‘Dirty cows’ or cows with metritis have become a major cause of poor reproductive performance in many dairy herds.

Metritis can cause a delay in cows regaining oestrus and prevent a cow from conceiving – leading to poor-submission rates, lower-conception rates and higher-empty rates.

Metritis is the infection of the whole uterus, whereas endometritis is an infection of the inner lining of the uterus.

Endometritis is the most common and affects almost every herd after calving. It is caused by a bacterial infection in the uterus; all cows have bacteria in their uterus after calving, but only some develop endometritis – because they are unable to clear this bacteria naturally.

Cows most at risk of developing endometritis are cows that had: retained cleanings; poor hygiene at calving; a twin birth; a difficult calving; a poor transition diet; or a low body condition score (BCS) at calving. Boost your herd’s fertility this breeding season

Symptoms of endometritis:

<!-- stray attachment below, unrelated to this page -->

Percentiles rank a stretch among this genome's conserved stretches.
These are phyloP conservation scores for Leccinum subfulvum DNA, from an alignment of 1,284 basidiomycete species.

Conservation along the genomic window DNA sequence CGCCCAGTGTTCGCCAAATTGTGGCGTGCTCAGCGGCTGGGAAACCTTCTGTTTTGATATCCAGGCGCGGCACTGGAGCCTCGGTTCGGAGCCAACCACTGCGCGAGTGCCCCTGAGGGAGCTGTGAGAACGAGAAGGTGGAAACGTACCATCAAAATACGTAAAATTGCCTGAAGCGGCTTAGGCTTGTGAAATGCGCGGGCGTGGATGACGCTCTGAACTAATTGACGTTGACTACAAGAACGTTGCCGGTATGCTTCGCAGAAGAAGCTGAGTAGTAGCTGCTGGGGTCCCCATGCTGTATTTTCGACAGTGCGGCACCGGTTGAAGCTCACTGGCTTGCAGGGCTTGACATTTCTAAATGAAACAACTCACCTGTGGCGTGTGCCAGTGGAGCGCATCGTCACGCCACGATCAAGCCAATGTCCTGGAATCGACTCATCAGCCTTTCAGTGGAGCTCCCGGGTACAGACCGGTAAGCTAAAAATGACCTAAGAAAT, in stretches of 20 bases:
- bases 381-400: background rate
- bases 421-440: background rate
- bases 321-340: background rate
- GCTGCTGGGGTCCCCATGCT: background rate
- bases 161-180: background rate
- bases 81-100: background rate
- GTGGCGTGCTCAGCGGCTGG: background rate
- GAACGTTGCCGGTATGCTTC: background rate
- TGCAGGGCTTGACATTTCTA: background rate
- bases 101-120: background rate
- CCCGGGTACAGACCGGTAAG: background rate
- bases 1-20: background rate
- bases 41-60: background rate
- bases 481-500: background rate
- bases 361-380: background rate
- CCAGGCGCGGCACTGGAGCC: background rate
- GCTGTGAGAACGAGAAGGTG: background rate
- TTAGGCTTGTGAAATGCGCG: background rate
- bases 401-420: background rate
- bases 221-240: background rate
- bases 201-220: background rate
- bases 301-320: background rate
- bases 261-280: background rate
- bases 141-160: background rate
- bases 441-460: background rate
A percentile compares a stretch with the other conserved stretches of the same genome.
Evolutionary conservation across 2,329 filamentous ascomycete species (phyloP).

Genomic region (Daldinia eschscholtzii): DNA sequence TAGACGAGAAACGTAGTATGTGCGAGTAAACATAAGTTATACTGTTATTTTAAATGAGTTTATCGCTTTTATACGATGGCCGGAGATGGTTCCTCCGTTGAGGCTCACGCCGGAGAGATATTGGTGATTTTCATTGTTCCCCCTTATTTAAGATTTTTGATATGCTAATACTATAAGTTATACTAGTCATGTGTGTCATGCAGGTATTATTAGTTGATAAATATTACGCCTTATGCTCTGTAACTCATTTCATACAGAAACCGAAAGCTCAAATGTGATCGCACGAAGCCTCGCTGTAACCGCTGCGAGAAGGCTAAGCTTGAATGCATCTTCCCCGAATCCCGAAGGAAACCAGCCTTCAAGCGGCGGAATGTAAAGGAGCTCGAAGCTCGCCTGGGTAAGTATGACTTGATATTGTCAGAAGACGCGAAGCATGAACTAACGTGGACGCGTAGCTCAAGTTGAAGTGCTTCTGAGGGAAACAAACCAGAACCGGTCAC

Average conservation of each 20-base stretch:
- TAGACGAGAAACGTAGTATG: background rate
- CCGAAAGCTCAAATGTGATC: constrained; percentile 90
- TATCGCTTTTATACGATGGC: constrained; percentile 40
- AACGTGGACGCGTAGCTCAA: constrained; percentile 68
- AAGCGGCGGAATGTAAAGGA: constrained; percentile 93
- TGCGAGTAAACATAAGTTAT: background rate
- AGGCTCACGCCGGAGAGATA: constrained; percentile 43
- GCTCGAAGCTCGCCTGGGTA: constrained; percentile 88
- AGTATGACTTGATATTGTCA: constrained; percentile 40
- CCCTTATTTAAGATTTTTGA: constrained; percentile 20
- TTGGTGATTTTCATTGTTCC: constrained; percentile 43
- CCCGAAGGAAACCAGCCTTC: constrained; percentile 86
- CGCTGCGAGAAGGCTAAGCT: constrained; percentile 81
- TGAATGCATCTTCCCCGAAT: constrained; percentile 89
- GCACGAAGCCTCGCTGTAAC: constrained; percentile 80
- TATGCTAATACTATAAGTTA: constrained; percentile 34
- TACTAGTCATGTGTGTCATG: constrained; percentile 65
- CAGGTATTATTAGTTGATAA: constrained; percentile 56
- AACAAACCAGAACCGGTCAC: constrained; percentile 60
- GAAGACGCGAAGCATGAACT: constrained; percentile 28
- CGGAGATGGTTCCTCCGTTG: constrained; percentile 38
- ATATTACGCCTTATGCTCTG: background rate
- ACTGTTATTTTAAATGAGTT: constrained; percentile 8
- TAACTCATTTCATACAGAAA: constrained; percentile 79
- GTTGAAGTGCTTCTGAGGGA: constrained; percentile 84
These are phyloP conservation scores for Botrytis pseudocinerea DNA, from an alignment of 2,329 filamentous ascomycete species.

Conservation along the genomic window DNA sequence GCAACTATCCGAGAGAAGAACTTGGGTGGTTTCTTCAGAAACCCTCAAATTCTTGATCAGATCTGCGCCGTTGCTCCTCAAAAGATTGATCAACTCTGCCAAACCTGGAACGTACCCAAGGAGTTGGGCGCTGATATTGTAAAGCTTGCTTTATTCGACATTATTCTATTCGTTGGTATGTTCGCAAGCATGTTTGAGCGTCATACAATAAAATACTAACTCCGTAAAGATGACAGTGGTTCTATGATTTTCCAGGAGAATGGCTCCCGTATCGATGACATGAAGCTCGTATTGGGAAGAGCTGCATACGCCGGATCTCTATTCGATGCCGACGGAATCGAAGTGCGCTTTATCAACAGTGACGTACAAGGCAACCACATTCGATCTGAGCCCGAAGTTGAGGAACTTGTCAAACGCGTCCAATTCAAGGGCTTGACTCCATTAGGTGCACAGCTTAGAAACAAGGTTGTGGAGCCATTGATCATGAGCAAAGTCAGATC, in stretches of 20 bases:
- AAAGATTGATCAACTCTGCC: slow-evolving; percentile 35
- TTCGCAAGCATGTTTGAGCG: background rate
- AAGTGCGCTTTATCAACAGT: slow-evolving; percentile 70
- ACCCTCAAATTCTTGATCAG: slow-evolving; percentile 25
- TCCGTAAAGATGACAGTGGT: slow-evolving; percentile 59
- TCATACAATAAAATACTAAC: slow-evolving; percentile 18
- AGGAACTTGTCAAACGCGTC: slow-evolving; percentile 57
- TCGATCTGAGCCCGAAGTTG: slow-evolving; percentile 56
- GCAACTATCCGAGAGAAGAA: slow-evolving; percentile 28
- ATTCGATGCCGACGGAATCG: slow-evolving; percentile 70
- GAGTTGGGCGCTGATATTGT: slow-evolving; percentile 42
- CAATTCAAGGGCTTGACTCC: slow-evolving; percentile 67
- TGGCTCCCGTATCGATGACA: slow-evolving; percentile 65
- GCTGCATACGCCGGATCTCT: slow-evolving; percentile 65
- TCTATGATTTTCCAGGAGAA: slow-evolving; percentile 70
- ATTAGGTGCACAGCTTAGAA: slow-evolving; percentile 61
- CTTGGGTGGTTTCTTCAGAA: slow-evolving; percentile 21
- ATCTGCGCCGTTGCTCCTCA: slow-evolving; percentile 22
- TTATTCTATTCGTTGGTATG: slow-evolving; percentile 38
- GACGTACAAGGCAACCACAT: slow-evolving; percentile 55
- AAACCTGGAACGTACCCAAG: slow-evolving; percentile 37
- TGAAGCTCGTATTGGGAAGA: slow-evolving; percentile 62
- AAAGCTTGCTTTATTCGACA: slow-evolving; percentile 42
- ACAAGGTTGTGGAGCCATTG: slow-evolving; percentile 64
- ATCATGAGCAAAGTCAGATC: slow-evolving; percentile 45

• Foul smelling vaginal discharge;
  • Abnormal uterine discharge – watery and red/brown in colour;
  • Pus in the uterus.

Symptoms of metritis:

  • High temperature;
  • Decreased dry matter (DM) intakes;
  • Drop in milk yield;
  • Sometimes death.


Early identification and treatment are paramount for avoiding a decrease in cow performance and farm profitability.

Some farmers prefer to check all cows calved from seven to 28 days for signs of metritis; however, others prefer to only check ‘at risk cows’ or cows that showed signs of endometritis.

A quick and effective means of identifying ‘dirty cows’ is through the use of a device known as a Metricheck – but this is best carried out by a vet.

For treatment of metritis, a course of antibiotics and anti-inflammatory drugs is generally required.